LeaveHQ, 17/12/2015  

Britain would be landed with £11bn in new tariffs if it left the EU and did not get a free trade agreement, according to the leader of the group campaigning to stay in. Lord Rose, who heads Britain Stronger in Europe (BSE), published research suggesting that the UK would have to begin trading with the EU using World Trade Organisation rules, which would cost businesses and consumers more.

This is of course the worst case scenario in the event of a total breakdown in EU-UK relations. We would challenge BSE to show us their risk assessment in this. Our preferred scenario is the Norway Option which sees us entering an Efta/EEA arrangement which is the most likely outcome given that it calls upon existing articles of law and offers the most expedient route out at minimal risk. It is our view that the EU will seek to take the path of least resistance in the knowledge that a recession for us means a recession for them too.

In fact, we would be looking at a very serious recession were we to see a breakdown in relations to the extent BSE claims - which would once again bring the Euro to crisis point. For that reason alone the EU will take every precaution to avoid it.

Lord Rose said that the campaigns arguing that Britain should leave the EU are proposing a specific deal: ending all budget contributions, ending free movement and repatriating economic regulations while retaining full access to the single market. This is entirely untrue. We propose no such thing. The premier Brexit plan in circulation, Flexcit, makes no such claims. Thus we are saying outright that Lord Rose is a liar if he is referring to us.

Lord Rose argues that “The [Leave Europe] campaigns’ proposals are a pipedream. They do not have a credible or achievable alternative which can replicate, let alone improve upon, the benefits the single market brings, and if they were to pursue their terms as currently proposed there would be a real risk of Britain leaving Europe with no trade deal at all” .

Except that we do not propose leaving the single market. We recognise that the EU is not the single market and we seek not only to remain within it but to expand it and democratise it by adopting UNECE as the forum for single market rulemaking. It's all in Flexcit - which Lord Rose has apparently not even read.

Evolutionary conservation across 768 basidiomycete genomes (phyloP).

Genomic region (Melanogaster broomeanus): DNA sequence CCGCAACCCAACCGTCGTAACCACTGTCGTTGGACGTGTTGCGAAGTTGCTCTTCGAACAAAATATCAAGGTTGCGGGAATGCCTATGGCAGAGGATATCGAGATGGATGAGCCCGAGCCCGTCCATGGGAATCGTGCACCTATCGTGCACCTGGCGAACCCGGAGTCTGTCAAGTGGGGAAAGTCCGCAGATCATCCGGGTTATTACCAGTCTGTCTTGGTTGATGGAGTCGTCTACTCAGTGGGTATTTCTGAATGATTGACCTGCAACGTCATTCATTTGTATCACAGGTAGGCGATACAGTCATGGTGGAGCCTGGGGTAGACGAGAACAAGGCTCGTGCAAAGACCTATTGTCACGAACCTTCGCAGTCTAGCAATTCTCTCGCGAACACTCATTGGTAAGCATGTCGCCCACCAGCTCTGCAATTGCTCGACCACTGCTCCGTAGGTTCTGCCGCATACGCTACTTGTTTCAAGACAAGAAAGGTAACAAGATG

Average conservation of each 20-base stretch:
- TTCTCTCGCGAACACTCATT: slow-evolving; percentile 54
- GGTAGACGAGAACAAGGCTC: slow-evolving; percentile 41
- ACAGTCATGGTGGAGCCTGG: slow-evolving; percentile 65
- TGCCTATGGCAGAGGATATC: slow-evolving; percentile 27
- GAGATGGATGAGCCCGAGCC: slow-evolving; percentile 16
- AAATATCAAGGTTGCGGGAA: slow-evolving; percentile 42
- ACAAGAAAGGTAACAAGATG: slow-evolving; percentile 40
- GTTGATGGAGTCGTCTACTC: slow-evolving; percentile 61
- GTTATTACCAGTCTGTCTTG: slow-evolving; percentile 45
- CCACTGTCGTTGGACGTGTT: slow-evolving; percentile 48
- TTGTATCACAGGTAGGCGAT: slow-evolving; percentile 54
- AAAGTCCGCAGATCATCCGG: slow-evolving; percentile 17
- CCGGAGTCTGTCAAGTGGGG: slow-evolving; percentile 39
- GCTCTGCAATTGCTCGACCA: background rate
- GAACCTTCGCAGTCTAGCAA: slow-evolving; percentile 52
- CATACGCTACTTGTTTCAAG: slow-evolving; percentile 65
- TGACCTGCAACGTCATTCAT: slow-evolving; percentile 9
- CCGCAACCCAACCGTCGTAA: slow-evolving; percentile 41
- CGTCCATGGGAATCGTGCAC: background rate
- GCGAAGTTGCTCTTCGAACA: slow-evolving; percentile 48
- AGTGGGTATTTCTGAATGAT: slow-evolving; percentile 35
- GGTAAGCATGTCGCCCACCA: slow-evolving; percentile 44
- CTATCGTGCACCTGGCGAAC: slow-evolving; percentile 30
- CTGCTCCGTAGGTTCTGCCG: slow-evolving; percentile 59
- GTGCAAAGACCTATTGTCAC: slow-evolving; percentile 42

Rose further opines that “The cost of failure to secure a trade deal would be huge: family finances and Britain’s economy would be under threat. Britain would move to trading with the EU according to World Trade Organisation rules. The Britain Stronger in Europe campaign said this would be equivalent of £176 for every person and £426 for every household in Britain. The figure is based on UK imports from the EU at a value of £220bn, facing a tariff set at at a level of “most favoured nations”.

We're not going to argue. We can all play games with fag packet maths and nobody is any the wiser for it. All that need be said is that Rose is playing a game of hyping up the worst case scenario - a hypothesis that so unlikely it is barely worth considering. In order to avoid a collapse to this degree, an extension of the two year negotiating period would be agreed - and if it looked like total separation in one hit were infeasible then a compromise along the lines of the Australian relationship would be reached.

Rose's scenario is not likely because nobody wants it to happen, it does nobody any favours and every effort would be made to avoid it. The EU has many faults, but among them is not a deathwish. Rose's sole intention is to cloud the debate with panic and fear and does not enter this debate with honest intentions. We should dispose of his comments for what they are - naked propaganda.

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